Rice hulls could provide a new and healthful source of “liquid smoke” flavoring for foods. Image: iStock
smoke flavoring made from hickory and other wood — a mainstay flavoring
and anti-bacterial agent for the prepared food industry and home
kitchens — may get a competitor that seems to be packed with
antioxidant, antiallergenic and anti-inflammatory substances, according
to a new study in the American Chemical Society’s Journal of Agricultural and Food Chemistry. It is
the first analysis of liquid smoke produced from rice hulls, the hard,
inedible coverings of rice grains.
Friedman, Seok Hyun Nam and colleagues explain that wood from trees is
typically used to produce liquid smoke, added to meat and other foods
for a smoky taste. But other types of plants can also be burned to make
the popular seasoning. Rice is a prime candidate, with 680 millions tons
produced worldwide each year. Hulls account for 136 million tons of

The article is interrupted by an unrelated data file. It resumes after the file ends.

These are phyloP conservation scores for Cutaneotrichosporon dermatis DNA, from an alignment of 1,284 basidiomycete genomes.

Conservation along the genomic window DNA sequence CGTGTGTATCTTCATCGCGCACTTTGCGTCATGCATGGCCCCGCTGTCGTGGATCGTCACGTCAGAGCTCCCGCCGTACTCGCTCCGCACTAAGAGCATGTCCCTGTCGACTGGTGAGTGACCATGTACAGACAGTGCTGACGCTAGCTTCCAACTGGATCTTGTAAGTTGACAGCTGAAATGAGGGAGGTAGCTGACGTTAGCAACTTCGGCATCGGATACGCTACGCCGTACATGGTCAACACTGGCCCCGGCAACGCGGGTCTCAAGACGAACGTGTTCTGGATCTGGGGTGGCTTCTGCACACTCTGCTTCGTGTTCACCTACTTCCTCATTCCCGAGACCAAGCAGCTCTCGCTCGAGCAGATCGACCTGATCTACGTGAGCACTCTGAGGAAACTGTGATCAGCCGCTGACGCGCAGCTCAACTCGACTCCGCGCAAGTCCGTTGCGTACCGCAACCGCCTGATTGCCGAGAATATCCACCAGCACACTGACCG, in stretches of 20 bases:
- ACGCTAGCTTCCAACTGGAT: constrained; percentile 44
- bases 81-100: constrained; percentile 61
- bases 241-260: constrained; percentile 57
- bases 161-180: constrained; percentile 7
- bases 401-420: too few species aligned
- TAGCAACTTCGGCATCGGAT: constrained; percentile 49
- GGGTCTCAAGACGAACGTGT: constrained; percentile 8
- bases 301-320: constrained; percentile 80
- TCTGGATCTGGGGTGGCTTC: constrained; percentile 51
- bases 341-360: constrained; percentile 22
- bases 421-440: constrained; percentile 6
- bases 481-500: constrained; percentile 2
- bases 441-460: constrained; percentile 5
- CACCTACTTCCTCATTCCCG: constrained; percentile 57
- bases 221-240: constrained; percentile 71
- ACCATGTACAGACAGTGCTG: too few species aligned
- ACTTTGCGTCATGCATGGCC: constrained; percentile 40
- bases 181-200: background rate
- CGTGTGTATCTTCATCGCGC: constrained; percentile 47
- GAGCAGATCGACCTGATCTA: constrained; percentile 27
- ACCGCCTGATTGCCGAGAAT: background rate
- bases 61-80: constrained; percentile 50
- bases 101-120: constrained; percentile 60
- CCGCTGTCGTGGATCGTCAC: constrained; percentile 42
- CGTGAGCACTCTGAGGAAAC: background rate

that amount and often go to waste. The researchers wondered rice hulls
could be put to good use in a liquid form as a food flavoring, and did
the first studies needed to determine if rice hull smoke is safe enough
for food use.
scientists found that liquid smoke from rice hulls may be healthful.
Their tests on laboratory cell cultures found that liquid rice hull
smoke worked as an antioxidant that could help fight off diseases. It
also helped prevent inflammation, which is associated with many
different health problems did not trigger an allergic response.
food uses of a major agricultural byproduct may benefit the
environment, farmers, and consumers,” the report stated. “However, it is
necessary to demonstrate that rice hull smoke is safe. The present
study was designed to contribute to this assessment.”
The authors acknowledge funding from the Rural Development Administration, Republic of Korea.
“Composition of Liquid Rice Hull Smoke and Anti-Inflammatory Effects in Mice”